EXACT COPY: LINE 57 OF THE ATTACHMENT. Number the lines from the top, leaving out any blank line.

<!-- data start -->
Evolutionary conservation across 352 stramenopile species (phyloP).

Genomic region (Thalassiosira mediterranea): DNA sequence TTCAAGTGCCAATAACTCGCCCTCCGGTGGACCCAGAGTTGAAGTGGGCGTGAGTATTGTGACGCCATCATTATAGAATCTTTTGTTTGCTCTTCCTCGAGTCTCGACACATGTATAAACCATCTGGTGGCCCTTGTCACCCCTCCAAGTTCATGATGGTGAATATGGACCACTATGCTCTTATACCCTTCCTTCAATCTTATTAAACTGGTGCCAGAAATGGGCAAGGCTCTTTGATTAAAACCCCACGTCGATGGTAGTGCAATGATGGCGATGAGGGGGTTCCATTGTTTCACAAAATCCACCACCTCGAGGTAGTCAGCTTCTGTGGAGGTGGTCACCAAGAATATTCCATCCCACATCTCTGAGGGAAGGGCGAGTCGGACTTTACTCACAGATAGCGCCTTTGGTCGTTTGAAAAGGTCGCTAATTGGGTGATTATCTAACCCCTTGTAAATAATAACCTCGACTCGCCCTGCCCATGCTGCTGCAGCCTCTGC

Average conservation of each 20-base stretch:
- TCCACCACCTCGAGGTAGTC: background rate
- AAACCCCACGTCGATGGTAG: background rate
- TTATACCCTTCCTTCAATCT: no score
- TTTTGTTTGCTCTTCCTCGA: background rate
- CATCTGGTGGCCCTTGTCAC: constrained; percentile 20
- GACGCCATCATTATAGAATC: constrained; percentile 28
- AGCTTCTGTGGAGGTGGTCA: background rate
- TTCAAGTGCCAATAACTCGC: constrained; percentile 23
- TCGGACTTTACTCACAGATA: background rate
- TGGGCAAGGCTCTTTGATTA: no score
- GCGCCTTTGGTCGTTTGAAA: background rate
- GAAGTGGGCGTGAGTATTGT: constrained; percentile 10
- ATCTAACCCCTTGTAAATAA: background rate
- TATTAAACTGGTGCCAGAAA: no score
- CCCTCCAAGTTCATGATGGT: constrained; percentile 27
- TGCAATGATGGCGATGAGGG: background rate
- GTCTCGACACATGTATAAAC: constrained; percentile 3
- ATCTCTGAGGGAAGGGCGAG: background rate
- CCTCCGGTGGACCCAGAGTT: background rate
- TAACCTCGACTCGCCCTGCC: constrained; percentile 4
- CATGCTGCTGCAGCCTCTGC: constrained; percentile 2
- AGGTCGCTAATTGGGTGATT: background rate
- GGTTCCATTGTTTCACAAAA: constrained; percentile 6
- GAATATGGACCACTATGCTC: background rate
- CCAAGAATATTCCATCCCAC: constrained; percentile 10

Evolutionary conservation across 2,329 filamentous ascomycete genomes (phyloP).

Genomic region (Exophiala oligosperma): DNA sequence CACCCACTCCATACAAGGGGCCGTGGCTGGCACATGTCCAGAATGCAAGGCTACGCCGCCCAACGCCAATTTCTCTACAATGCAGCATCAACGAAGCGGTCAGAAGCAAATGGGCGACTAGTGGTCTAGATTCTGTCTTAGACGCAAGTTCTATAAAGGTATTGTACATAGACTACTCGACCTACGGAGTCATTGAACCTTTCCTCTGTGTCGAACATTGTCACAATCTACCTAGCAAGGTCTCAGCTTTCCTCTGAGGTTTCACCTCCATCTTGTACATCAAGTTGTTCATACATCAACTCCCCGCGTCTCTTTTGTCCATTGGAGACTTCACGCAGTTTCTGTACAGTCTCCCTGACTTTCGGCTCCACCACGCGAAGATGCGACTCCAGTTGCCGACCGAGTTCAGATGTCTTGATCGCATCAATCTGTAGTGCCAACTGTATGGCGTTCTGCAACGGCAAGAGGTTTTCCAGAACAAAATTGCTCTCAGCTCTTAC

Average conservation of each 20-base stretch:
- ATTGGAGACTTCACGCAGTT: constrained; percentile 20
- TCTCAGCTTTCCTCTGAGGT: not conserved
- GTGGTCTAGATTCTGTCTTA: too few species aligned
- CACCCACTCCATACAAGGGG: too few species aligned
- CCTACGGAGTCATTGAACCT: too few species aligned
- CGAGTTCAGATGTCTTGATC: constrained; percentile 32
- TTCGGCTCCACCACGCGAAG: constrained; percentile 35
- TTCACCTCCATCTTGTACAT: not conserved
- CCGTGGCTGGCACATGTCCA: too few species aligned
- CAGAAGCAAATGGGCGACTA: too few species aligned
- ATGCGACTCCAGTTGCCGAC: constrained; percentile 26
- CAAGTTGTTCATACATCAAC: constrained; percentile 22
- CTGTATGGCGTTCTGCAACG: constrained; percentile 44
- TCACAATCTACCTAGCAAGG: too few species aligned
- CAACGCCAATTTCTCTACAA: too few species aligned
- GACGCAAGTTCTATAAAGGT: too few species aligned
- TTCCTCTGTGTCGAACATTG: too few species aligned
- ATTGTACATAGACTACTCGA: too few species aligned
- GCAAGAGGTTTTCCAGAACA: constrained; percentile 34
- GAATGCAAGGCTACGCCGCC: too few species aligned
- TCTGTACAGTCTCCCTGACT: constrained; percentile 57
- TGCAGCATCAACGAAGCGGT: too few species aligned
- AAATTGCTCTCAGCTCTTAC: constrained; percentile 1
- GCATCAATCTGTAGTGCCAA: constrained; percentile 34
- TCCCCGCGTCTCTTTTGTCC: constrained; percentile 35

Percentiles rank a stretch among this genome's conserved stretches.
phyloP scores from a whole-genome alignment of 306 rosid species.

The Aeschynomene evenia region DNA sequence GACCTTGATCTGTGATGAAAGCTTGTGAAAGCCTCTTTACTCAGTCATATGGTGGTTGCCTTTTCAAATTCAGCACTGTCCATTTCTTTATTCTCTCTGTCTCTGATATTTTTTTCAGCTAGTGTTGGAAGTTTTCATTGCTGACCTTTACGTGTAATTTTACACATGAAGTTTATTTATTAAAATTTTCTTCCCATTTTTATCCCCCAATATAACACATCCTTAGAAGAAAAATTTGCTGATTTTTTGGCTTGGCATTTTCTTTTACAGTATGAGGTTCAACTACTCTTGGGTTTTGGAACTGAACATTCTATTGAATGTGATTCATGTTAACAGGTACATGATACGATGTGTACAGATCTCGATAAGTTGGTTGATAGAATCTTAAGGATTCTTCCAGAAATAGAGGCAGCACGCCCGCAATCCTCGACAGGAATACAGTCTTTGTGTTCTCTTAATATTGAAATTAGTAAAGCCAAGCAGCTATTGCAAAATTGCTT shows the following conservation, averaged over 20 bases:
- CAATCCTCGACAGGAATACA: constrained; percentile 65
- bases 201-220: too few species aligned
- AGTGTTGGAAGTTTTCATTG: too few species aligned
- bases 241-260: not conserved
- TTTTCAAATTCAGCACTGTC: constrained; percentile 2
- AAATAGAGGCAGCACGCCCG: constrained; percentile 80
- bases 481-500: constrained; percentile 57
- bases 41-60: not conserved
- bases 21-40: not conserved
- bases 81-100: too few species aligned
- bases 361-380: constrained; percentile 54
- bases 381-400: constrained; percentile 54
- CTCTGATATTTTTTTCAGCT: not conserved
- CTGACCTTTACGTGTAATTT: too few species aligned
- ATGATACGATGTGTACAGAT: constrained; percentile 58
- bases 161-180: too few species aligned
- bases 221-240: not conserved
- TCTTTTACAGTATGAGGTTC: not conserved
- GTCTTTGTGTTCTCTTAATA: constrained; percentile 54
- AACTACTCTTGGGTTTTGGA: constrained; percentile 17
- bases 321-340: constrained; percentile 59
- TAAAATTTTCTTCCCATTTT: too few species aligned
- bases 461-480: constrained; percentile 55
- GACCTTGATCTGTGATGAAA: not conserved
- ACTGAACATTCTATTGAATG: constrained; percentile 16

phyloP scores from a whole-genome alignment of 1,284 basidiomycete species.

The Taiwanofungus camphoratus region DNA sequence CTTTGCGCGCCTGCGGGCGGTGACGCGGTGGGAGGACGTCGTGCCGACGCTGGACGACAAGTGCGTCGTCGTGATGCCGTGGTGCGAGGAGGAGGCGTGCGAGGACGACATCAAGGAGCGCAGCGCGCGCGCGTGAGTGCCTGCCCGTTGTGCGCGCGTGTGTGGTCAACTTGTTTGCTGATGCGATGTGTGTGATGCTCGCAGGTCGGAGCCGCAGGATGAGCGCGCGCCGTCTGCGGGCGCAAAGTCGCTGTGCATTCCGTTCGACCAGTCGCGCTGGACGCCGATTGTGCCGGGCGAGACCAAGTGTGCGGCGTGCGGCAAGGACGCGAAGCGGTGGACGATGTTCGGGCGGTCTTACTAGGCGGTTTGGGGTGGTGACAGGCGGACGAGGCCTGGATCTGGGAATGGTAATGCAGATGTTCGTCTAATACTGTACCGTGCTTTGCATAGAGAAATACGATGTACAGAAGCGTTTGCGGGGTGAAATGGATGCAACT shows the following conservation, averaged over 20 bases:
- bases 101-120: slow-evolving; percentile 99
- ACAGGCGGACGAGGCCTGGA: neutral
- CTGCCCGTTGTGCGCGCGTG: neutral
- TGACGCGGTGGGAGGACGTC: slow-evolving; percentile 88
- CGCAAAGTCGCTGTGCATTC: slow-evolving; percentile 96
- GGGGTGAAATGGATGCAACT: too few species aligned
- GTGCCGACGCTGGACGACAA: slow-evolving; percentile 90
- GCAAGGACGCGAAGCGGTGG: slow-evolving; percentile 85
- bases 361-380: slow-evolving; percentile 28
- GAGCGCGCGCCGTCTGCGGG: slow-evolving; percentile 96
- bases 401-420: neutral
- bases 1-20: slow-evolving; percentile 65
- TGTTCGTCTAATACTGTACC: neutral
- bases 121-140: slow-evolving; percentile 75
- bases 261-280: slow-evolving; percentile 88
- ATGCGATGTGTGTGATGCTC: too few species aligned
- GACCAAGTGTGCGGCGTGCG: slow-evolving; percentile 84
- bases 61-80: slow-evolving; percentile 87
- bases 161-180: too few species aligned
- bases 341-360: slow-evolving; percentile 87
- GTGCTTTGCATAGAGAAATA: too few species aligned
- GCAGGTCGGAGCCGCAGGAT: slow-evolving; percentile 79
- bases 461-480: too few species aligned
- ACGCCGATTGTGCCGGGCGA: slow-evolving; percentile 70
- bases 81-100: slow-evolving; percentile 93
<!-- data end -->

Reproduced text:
Percentiles rank a stretch among this genome's conserved stretches.